Like I mentioned, I first started uploading videos on my channel in 2015. My channel started to really grow in late-2019. That’s when I hit my first 1,000 subscribers.

The reason why my channel took so long to gain subs, is because I wasn’t consistent. I would often go many months between uploads. Viewers aren’t going to stay interested in a channel that doesn’t give them new content on at least a weekly basis.

If you are constantly putting out new content, the YouTube algorithm will start suggesting your videos more. Plus, the more videos you have, the higher the chance of one of your videos going viral. That will bring your watch time and subscriber count up.

If you want to know how often you should upload, it depends on what you can do, and the type of content you have. It’s often suggested that new YouTubers upload at least 2-3 times per week. Some people upload videos EVERY DAY.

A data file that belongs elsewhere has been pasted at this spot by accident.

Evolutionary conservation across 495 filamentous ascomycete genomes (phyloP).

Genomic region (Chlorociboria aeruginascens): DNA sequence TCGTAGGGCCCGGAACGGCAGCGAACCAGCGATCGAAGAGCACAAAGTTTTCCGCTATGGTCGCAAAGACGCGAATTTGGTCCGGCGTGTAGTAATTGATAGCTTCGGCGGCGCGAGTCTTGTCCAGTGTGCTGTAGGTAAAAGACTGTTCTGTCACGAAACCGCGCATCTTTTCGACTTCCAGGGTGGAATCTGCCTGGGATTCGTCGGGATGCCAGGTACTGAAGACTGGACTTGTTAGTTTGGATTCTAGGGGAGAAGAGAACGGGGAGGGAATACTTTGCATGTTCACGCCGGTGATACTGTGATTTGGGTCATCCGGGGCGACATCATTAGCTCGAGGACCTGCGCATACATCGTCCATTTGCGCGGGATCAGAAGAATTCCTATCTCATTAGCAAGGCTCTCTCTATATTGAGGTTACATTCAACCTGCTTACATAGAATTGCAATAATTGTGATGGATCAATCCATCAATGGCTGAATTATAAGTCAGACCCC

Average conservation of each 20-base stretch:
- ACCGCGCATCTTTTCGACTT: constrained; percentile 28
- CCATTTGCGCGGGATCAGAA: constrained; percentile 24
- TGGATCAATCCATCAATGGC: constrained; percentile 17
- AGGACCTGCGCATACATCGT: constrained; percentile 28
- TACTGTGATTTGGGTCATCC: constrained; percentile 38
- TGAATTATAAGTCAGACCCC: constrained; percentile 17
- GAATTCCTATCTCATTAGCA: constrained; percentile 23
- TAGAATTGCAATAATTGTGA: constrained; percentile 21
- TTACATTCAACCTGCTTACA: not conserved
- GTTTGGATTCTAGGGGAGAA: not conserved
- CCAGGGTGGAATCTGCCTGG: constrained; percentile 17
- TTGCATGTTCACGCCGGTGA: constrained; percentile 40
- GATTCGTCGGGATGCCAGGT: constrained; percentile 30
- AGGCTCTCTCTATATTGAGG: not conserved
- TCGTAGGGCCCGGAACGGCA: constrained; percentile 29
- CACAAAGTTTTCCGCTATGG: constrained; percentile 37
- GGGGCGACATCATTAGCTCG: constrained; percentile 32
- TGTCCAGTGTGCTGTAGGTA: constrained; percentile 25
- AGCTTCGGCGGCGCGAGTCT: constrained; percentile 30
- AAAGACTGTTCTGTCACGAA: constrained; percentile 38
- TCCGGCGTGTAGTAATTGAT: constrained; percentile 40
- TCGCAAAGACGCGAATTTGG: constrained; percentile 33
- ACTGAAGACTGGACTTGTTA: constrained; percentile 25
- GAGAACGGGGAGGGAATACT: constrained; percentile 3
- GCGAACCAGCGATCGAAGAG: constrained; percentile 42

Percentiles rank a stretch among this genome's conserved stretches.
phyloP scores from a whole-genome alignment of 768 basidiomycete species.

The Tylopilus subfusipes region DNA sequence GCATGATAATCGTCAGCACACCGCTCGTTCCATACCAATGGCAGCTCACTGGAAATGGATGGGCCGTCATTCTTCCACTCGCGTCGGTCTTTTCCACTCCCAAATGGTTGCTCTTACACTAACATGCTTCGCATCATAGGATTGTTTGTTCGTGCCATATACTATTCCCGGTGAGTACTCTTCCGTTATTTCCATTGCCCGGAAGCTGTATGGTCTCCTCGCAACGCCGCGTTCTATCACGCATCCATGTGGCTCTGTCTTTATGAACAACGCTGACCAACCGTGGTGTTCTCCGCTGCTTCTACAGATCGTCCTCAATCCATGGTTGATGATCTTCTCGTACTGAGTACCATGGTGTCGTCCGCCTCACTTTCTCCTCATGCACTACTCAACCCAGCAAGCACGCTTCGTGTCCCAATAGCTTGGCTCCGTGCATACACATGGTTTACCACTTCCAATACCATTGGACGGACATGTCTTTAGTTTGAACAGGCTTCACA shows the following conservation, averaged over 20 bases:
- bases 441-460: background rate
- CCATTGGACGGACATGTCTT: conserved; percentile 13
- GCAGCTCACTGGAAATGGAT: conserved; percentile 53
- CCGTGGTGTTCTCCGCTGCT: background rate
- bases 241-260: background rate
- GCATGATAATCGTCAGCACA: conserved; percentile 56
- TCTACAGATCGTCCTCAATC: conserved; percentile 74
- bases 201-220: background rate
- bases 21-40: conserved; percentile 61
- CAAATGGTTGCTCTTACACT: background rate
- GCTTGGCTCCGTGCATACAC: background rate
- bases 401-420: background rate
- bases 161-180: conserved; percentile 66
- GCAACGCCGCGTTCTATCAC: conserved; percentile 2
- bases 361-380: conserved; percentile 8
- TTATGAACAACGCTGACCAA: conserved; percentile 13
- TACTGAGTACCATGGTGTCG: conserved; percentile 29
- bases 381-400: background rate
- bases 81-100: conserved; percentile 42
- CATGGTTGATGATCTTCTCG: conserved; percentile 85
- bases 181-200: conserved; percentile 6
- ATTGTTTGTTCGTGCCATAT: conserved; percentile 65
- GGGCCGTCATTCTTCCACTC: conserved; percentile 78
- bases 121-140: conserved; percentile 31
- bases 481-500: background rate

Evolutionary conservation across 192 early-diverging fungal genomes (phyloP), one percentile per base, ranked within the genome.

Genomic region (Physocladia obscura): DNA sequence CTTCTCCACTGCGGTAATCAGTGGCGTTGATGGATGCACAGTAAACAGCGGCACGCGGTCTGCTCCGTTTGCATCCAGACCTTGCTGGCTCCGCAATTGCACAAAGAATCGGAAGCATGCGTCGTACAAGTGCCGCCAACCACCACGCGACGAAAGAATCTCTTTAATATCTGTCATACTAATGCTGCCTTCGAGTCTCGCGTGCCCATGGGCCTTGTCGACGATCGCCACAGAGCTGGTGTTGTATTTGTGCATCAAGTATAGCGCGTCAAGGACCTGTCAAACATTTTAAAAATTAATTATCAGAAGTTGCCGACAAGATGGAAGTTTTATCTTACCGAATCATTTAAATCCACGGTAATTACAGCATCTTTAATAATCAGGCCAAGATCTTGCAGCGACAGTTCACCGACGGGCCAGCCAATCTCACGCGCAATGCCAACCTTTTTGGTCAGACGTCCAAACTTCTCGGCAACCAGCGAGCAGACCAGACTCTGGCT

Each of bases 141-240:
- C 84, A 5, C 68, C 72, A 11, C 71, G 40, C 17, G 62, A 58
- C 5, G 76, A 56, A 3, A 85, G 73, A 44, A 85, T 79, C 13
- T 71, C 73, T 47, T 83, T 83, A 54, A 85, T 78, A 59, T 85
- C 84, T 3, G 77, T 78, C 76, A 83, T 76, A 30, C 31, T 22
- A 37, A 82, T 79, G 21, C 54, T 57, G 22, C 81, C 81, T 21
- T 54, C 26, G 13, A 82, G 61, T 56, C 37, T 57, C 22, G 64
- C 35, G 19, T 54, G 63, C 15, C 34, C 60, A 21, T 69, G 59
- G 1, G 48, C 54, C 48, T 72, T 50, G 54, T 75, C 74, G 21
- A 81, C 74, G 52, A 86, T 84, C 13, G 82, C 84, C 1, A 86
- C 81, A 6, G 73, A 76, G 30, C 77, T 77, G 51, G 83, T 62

Whatever you choose, you want to start a schedule that you can stick with for a while. Once you gain a loyal following, you may be able to slow down. But, in the beginning, you want to pump out videos as much as possible.

It also helps if your viewers know what days you expect your videos. That way, they’ll know what days to check your channel for new videos.



Longer videos are your friend! This is my best tip for getting your watch time up.

The YouTube algorithm prefers videos that are at least 10 minutes long. Thing is, YouTube wants people to stay on their platform longer. If your videos are under 5 minutes, your video isn’t doing much to keep people on YouTube longer.

Plus, longer videos will give you more watch time, easier. Do the math:

  • If you upload 10 videos, 5 minutes long, that’s only 50 minutes of watch time IF people watch your entire videos (which they rarely do).
  • If you upload 10 videos, 12 minutes long, that’s a potential 120 minutes of watch time from each viewer.

That’s a huge difference when you are trying to reach 4,000 hours of watch time. So, make your videos longer.


I try to reply to all comments left on my videos. This shows my viewers that I appreciate them taking the time to comment and that I care enough to take the time to reply to them.